Endogenous mammalian histone H3.3 exhibits chromatin-related functions during development.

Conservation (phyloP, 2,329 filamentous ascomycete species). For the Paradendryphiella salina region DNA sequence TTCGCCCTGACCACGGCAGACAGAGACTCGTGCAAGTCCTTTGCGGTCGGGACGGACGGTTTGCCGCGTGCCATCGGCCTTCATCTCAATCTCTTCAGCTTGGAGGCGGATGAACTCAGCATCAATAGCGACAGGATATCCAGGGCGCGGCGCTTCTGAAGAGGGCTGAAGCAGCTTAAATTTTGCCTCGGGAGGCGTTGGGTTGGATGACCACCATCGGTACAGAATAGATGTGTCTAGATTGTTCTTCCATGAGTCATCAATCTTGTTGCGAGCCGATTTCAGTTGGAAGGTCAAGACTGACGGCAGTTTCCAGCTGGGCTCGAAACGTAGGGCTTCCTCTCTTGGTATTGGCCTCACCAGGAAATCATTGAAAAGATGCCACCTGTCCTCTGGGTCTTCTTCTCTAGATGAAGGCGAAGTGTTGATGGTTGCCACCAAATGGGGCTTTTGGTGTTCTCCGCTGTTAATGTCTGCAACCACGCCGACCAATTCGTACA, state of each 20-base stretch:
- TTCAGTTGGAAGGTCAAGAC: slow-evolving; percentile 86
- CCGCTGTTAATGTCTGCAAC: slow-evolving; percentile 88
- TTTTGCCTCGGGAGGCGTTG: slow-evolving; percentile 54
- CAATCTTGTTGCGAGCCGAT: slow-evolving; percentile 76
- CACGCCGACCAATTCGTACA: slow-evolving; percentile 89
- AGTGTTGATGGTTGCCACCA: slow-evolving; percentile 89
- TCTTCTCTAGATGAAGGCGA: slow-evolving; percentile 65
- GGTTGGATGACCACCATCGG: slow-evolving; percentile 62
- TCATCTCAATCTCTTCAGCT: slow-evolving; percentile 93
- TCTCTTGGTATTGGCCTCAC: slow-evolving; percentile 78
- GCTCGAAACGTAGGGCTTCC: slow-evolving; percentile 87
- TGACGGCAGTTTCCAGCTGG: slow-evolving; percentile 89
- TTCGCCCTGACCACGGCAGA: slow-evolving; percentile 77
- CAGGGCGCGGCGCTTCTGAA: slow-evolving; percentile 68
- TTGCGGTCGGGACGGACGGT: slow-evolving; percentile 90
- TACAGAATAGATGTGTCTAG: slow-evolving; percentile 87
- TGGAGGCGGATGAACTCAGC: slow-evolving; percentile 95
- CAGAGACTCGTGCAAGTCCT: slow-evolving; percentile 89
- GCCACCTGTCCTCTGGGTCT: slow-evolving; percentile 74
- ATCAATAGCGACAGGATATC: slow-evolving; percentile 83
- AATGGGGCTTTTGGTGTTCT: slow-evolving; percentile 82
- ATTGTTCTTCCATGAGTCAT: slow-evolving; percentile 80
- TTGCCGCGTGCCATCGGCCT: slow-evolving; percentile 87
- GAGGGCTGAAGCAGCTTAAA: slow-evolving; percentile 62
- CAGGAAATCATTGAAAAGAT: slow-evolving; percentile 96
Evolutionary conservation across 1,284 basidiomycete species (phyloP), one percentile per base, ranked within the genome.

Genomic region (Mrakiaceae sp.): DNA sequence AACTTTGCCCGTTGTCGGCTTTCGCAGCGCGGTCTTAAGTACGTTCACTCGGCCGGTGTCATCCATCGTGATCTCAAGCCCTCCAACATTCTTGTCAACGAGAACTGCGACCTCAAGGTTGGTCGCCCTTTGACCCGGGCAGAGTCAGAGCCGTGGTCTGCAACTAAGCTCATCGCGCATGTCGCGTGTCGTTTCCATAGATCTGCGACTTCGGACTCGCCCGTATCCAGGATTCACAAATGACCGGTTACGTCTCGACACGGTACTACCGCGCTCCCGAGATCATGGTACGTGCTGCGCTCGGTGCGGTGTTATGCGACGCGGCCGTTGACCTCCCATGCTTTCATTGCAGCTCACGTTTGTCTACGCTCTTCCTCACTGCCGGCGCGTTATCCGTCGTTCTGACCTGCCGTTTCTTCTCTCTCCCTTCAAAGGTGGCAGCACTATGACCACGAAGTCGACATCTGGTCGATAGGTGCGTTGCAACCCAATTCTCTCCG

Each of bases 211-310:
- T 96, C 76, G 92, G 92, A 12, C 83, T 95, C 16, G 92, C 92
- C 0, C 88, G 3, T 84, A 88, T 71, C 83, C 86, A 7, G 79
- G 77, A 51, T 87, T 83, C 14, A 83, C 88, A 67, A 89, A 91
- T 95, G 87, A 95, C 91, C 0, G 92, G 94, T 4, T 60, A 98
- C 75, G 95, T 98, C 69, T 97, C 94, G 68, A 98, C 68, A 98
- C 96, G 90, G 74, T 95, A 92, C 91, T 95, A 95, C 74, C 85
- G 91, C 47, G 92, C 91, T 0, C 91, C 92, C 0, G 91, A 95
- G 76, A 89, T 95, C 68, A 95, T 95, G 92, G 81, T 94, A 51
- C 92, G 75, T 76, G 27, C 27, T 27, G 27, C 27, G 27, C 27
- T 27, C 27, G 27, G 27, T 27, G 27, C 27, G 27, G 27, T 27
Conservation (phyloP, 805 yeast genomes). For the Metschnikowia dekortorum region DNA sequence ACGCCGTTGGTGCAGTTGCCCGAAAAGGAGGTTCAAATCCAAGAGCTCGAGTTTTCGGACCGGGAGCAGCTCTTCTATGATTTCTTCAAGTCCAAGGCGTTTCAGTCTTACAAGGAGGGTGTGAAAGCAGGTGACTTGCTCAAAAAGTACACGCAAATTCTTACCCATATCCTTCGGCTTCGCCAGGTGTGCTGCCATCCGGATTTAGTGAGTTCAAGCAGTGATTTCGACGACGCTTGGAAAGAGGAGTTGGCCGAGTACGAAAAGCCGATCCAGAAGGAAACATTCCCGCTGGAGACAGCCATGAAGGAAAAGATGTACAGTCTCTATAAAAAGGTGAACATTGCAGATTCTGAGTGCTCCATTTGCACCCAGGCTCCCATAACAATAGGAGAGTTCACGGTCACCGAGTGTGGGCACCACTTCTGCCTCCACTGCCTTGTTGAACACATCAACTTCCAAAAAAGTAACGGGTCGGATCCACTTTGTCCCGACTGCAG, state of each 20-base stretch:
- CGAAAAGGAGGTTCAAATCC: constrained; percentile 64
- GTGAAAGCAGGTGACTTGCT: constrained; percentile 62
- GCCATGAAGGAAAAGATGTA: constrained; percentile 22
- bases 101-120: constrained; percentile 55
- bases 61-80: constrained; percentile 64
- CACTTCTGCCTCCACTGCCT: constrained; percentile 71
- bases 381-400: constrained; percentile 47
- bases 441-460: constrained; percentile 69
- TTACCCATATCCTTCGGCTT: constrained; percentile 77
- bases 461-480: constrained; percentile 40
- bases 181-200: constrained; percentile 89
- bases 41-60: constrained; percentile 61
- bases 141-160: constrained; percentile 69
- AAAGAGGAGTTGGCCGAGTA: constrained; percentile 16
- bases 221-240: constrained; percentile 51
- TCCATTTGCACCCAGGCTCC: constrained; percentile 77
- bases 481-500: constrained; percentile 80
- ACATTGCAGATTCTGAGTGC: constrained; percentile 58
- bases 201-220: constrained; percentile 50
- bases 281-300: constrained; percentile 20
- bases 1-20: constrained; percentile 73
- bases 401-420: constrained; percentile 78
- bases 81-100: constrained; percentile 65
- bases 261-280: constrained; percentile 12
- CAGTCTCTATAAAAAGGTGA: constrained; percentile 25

BACKGROUND: The histone variant H3.3 plays key roles in regulating chromatin states and transcription. However, the role of endogenous H3.3 in mammalian cells and during development has been less thoroughly investigated. To address this gap, we report the production and phenotypic analysis of mice and cells with targeted disruption of the H3.3-encoding gene, H3f3b. RESULTS: H3f3b knockout (KO) mice exhibit a semilethal phenotype traceable at least in part to defective cell division and chromosome segregation. H3f3b KO cells have widespread ectopic CENP-A protein localization suggesting one possible mechanism for defective chromosome segregation. KO cells have abnormal karyotypes and cell cycle profiles as well. The transcriptome and euchromatin-related epigenome were moderately affected by loss of H3f3b in mouse embryonic fibroblasts (MEFs) with ontology most notably pointing to changes in chromatin regulatory and histone coding genes. Reduced numbers of H3f3b KO mice survive to maturity and almost all survivors from both sexes are infertile. CONCLUSIONS: Taken together, our studies suggest that endogenous mammalian histone H3.3 has important roles in regulating chromatin and chromosome functions that in turn are important for cell division, genome integrity, and development.
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